Mi m Strengthen my hands, Lord, for I am weak, Thou art the Strong One, Lord, Thy help I seek; If I lean trustfully on Thee, Thy strength Will he made perfect in me, Lord, at length. I will “ Fear not” , yea, I will forward go To do the duty first that Thou wilt show; Thy help, Thy strength, is promised unto me, Praise to Thy Name, O Lord, I rest on Thee.

— Ina Sinclair.


T H E K I N G ’ S B U S I N E S S

October 1926


C o n t r i b u t e d A r t i c l e s

“Much Needed Counsel” DEAN JOHN M. MACINNIS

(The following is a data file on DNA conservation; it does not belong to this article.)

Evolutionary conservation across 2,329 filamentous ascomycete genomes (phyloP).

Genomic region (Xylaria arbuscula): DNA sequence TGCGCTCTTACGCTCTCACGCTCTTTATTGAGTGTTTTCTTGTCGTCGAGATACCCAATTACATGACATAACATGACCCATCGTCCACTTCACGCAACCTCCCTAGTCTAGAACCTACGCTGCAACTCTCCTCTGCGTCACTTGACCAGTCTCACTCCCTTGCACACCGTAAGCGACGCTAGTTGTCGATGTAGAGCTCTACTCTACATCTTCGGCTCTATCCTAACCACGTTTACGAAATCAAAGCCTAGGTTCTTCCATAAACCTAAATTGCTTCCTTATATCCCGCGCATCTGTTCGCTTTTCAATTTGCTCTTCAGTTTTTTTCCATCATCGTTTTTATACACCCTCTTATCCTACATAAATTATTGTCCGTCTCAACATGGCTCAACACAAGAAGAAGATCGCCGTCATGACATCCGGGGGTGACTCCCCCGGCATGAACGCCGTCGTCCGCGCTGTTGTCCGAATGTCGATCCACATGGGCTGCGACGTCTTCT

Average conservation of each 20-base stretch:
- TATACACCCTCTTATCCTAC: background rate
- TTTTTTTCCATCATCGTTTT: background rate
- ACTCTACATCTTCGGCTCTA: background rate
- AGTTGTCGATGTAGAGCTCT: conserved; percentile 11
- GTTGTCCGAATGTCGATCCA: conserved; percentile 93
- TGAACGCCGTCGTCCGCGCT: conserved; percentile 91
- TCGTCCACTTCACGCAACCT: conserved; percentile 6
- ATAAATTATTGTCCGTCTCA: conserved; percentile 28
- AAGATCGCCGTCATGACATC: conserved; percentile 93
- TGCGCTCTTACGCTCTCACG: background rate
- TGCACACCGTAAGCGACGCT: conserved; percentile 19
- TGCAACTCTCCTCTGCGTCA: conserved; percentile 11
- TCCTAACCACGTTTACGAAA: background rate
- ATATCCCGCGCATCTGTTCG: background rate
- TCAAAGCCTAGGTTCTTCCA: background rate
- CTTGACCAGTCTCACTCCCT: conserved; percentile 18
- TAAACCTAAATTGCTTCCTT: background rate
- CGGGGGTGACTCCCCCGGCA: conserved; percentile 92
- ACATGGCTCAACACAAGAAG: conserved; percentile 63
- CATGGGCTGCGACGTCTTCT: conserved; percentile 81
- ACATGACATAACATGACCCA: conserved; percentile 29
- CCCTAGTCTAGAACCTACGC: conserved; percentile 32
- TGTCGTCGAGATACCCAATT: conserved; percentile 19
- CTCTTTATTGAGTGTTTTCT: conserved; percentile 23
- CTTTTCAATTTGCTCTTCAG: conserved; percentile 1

was going to happen to the nation. Things looked black in every direction. He had eyes and was a good man but his eyes were out of focus and he was not seeing realities. In these circumstances his heart turned to God and In a real experience God adjusted his eyes and he,began to see the realities. First, he looked up. He saw God “ high and lifted up"— on the throne. That meant that in the midst of his despair he came to realize that God was actually in control. He had come to think that the final issues depended upon men but now he Bees that they are deter­ mined by the throne of God. We need that vision in our day. As individual Christians we need to see God in a new experience of Jesus Christ and to realize that He is on the throne “ high and lifted up.” A man or a church without that vision has no message because there is no power in which the world and its ideals are overcome.. It is in this living experience and vision of God that we get our message for a lost world. “ Why do the nations rage and the peoples dream a vain thing?” Why do they think they can get along without God and succeed by going con­ trary to His laws? They have lost the vision of the throne and the reality of its sway. If we are to make that real to them we must have the experience in our own life. In the second place the prophet looked in. First he looked up, then having seen the throne of God he looked in upon his own life. To see God is to be searched by Him. When the white light of His throne and power and holi­ ness falls upon the life we get a glimpse of ourselves as we really are in His sight. No man sees himself as he really is until he sees himself in the light of God’s throne. When Isaiah saw himself in that light he cried out “ Woe is me.” How different from the Laodicean boast “ I have need o f nothing.” No man can see his life in the light of God as manifested in the face of Jesus Christ and not realize how far short he is coming. There we see what we ought to be. When we see what we ought to be we realize how tragically short we are coming of our privil­ eges and responsibilities. The prophet cried, “ I am undone." That does not mean that he was not a good man as men counted goodness. In all probability he was the best man in Judah atj that particular time. In the light of other men’s lives he ranked high; in the searching light of the throne he was an utter failure. How does our life stand in the light that flashes from that throne as it is manifested in the life, death and resurrection of Jesus Christ? Are we honest and brave enough to seek that light upon our lives? The Laodicean church said “ I have need of nothing” because the light of God in J cbus Christ was not upon their life. He was outside while they were comparing them­ selves with others. If they had only dared to look at them­ selves In the light of His glory it would have revolutionized their thinking. Are we willing to look upon our own lives as individuals and upon the life of the church of Jesus